The windfall tax and the unfavorable economic climate have a mixed impact on Hungarian companies. While some are still making high profits despite the extra tax, others are struggling.
Magyar Telekom will publish its quarterly report on Tuesday, after the stock market close, but the analyst consensus was already published. According to this, the company generated 178 billion forints (EUR 450 million) in revenue in the period from April to July, and its EBITDA (earnings before interest, tax, depreciation, and amortization) margin was close to 30 percent, Hungarian business site Világgazdaság wrote.
However, Telekom’s net profit after tax was only HUF 9 billion (EUR 22.7 million), compared to EBITDA of HUF 53 billion and operating profit of HUF 17.5 billion.
The company’s revenues grew by more than seven percent year-on-year, with data and SMS traffic and fixed broadband internet services contributing to this positive development, according to Erste experts. The analysts believe that in the current economic environment, taking inflation into account, Telekom could not avoid an increase in operating costs – even though it had already fixed its energy costs for 2022.
A special tax on telecommunication companies has also further eroded profit margins. Magyar Telekom will have to pay HUF 25 billion in taxes this year. Excluding the special tax, EBITDA could have stabilized at around last year’s level of HUF 59 billion, but in the current situation Erste expects a 10 percent decline. The weakening of the forint has not been good for the company’s finances either, and net profit could fall to HUF 9 billion, a 33 percent drop.
Meanwhile, KBC Equitas, a company providing financial and investment services, predicts an even lower net profit for Telekom of only HUF 6.4 billion.
It is therefore clear that Telekom has not been able to cope with the economic situation to the same extent as, for example, the Mol Group, which recently published its quarterly figures showing that the company closed with an outstanding result. Mol Group is a leading integrated Central Eastern European oil and gas corporation headquartered in Budapest, Hungary. It has operations in over 30 countries and employs 25,000 people worldwide.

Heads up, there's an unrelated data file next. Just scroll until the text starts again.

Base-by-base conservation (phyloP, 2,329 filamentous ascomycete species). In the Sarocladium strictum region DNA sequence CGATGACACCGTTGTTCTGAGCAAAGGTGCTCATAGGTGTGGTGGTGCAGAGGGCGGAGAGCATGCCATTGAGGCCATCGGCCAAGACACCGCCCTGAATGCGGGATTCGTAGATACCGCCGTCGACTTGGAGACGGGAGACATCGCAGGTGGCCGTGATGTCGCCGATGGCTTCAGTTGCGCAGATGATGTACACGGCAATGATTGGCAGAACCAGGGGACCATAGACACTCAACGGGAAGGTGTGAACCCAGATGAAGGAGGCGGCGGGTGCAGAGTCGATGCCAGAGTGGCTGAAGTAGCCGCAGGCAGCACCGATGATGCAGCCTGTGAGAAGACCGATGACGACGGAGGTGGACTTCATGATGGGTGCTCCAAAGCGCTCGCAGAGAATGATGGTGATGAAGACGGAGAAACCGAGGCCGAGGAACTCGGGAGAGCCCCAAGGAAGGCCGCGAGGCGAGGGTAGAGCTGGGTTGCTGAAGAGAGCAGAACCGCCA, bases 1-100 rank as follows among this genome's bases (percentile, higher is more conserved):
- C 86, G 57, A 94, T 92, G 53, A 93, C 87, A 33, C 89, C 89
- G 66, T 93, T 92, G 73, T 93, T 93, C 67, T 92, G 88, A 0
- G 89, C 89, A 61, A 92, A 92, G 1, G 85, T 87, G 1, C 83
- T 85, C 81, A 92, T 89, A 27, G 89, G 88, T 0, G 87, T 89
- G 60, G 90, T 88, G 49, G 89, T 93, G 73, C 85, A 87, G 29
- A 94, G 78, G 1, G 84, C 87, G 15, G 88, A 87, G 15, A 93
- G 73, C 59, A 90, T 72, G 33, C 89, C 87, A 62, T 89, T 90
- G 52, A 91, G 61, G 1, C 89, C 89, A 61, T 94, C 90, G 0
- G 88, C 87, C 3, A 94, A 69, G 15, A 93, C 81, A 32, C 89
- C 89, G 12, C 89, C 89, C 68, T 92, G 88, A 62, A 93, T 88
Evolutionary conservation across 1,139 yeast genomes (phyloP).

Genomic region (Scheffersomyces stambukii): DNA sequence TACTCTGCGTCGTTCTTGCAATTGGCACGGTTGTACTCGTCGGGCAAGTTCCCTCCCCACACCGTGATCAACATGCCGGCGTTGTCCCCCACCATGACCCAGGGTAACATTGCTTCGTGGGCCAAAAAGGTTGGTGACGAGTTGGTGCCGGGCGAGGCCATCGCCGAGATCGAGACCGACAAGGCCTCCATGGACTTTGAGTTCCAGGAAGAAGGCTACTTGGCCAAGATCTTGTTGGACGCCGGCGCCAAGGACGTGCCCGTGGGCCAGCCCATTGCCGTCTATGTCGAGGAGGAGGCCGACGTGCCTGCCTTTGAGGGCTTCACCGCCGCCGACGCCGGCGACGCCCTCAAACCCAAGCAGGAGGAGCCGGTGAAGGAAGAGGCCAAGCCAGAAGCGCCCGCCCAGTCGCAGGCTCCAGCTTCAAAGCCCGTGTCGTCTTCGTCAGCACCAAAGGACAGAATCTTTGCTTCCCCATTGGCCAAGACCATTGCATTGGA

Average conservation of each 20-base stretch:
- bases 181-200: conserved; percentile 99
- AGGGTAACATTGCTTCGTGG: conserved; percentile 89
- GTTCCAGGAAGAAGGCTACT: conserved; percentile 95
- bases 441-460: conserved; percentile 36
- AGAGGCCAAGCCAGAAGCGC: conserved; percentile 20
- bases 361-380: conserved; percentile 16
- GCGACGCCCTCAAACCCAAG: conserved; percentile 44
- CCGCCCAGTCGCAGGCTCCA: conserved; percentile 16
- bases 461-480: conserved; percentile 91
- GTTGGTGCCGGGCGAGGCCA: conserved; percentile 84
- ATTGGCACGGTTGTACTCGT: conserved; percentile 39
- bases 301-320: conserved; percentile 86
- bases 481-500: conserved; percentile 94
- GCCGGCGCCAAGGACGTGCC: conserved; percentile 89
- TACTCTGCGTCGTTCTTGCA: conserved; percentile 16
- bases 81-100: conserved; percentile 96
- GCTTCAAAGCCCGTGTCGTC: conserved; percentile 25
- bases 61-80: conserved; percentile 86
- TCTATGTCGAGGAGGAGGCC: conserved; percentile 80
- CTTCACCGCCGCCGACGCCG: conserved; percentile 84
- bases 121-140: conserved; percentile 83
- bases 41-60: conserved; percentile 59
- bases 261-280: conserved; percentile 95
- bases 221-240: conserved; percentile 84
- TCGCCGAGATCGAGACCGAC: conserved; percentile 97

In the second quarter of 2022, Mol Group achieved a “pure” EBITDA estimated at HUF 483.7 billion (EUR 1.2 billion) and operating profits estimated at HUF 372.8 billion (EUR 944 million), according to a report published on the company’s website on Friday morning. Like the Hungarian oil company, international players have also posted big profits so far this year. According to reports, U.S. based Exxon Mobil made a 18 billion dollars profit in the last three months, while Shell and Chevron each earned about 12 billion dollars, a record profit.
The Hungarian government introduced the windfall tax in June and the idea is not uncommon in Europe. Other European countries, such as Belgium, Spain, the United Kingdom, or Greece have also introduced such measures, however, there are differences between the Hungarian rules and the others.
While in other countries, the extra tax only applies to the energy sector, in Hungary it applies to other sectors like the banking sector, air travel, and telecommunication. The harshest idea was born in Greece where the government published a plan in May, according to which they would tax the extra profits of electricity producers at 90 percent.
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